As for Q2, guidance for the quarter is as follows: revenue of $280 million and net increase in deferred revenue of $80 million, bookings of $360 million and net loss of $70 million, adjusted EBITDA loss of $18 million. There's some factors I'd like you to consider when assessing our Q2 guidance. Q2 in 2019 will benefit from a full quarter contribution from Gram Games and Small Giant Games. In Q2, we expect $280 million in revenue, up $63 million or 29% year-over-year with bookings of $360 million, up $126 million or 54% year-over-year. Our Q2 bookings performance will be driven by our mobile live services anchored by our 5 forever franchises. We expect the year-over-year growth in bookings to be primarily driven by full quarter contributions from Gram Games and Small Giant Games in addition to strength in Words With Friends and CSR2. We expect this growth will be partially offset by declines in web and older mobile games as well as year-over-year softness in Zynga Poker.

Our bookings growth in Q2 will outpace revenue driven primarily by the continued deferral of bookings on Empires & Puzzles and Merge Dragons!. This will account for the majority of the $80 million net increase in deferred revenue, up $63 million or 374% year-over-year. While the release of this deferral will have a positive effect on revenue and profitability in future quarters, it represents an $80 million reduction in revenue, net income and adjusted EBITDA in Q2 2019. We expect a higher build in deferred revenue and an increase in amortization of intangible assets from acquisitions to result in gross margins declining meaningfully year-over-year but increasing sequentially. Excluding these factors, we expect our gross margins to be comparable year-over-year.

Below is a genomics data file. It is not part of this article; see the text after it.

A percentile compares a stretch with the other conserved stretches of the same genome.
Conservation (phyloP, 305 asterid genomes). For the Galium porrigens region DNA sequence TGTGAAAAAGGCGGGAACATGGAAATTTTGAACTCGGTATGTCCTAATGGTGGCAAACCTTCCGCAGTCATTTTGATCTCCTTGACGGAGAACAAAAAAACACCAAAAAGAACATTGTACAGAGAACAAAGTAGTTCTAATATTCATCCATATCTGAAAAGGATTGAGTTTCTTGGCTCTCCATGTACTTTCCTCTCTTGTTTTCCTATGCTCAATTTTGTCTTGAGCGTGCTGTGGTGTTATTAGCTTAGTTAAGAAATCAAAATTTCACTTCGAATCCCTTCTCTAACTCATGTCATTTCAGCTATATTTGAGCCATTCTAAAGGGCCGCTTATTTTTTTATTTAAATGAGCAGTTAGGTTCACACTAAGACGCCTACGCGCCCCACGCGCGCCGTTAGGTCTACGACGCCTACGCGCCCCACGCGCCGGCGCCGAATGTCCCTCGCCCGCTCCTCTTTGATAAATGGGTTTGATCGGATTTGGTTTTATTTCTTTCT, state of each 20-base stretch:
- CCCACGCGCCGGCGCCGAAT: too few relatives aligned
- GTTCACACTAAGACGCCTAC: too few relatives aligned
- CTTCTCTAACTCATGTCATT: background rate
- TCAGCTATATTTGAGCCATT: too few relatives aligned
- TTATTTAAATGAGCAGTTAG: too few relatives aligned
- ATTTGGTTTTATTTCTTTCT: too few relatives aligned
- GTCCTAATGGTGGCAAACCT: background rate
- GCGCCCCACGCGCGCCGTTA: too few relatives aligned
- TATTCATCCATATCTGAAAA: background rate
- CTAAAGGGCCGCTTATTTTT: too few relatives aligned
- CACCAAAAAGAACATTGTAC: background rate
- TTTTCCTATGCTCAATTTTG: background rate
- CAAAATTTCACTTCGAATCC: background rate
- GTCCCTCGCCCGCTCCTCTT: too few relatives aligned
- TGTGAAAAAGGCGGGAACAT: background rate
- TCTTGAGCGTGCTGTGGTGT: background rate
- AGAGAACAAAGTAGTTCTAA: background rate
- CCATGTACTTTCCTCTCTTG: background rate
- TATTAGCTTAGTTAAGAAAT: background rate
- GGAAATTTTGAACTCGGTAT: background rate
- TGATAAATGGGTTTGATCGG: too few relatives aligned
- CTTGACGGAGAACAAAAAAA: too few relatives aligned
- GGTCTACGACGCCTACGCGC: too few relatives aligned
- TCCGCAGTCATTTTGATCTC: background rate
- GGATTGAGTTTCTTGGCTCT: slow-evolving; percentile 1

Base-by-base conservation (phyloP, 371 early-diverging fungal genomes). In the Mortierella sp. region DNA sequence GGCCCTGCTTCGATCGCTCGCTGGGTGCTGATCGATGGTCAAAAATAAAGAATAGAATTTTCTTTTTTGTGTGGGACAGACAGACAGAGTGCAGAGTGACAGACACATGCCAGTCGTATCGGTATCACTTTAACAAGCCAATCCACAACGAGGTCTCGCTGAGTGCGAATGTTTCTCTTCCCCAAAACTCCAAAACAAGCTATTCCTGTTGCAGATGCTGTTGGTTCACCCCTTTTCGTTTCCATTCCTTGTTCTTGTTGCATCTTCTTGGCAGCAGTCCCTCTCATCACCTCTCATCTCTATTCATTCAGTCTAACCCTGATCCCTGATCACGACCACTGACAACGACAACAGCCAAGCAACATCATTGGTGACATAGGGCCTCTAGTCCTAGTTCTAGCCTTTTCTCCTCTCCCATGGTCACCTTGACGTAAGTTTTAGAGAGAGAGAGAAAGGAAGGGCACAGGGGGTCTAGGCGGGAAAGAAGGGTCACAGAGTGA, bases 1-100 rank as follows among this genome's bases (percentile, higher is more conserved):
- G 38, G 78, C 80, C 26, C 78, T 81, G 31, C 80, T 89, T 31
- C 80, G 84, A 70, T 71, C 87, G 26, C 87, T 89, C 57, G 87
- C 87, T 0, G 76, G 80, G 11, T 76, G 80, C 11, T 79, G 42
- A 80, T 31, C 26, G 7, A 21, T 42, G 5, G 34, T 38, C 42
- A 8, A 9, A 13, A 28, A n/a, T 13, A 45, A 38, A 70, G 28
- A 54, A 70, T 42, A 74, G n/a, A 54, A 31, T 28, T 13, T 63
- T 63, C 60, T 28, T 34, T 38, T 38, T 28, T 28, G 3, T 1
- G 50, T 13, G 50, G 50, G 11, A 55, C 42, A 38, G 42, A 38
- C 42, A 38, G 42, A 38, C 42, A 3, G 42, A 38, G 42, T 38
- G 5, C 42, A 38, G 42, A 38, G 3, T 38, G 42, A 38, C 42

We expect our GAAP operating expenses as a percentage of revenue to increase significantly year-over-year but to be down on a sequential basis. The year-over-year increase as a percentage will be driven by the higher build in deferred revenue and an increase in contingent consideration expense in Q2 2019 as compared to Q2 2018. The sequential decline will be primarily due to our reduced acquisition expenses and contingent consideration expense in Q2 2019 as compared to Q1 2019.

We expect our non-GAAP operating expenses as a percentage of bookings to be broadly in line with the prior year quarter. Similar to Q1 2019, we expect the mix to be more heavily weighted to sales and marketing, offset by lower R&D and G&A expenses on a percentage of bookings basis. We expect our non-GAAP operating expenses as a percentage of bookings to increase sequentially primarily due to higher marketing investment to further enhance our live service momentum as well as initial prelaunch marketing on our next new game launch. We also expect to see a slight ramp in R&D expenses as we continue to invest in our new game pipeline. In summary, we are very pleased with our Q1 execution and the positive momentum we are seeing in our business.

With that, I would like to turn it back to Frank.

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Frank D. Gibeau, Zynga Inc. - CEO & Director [5]

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Thanks, Ger. Before we open the call for live Q&A, I want to take a moment to highlight how Zynga is uniquely positioned within the video game industry.

First, mobile is the most ubiquitous gaming platform in the world. It has the ability to reach anyone, anytime and anywhere. As a result, it is no surprise that mobile is the largest and fastest-growing game platform expected to reach 2.8 billion active mobile gamers and generate $95 billion of revenue by 2022.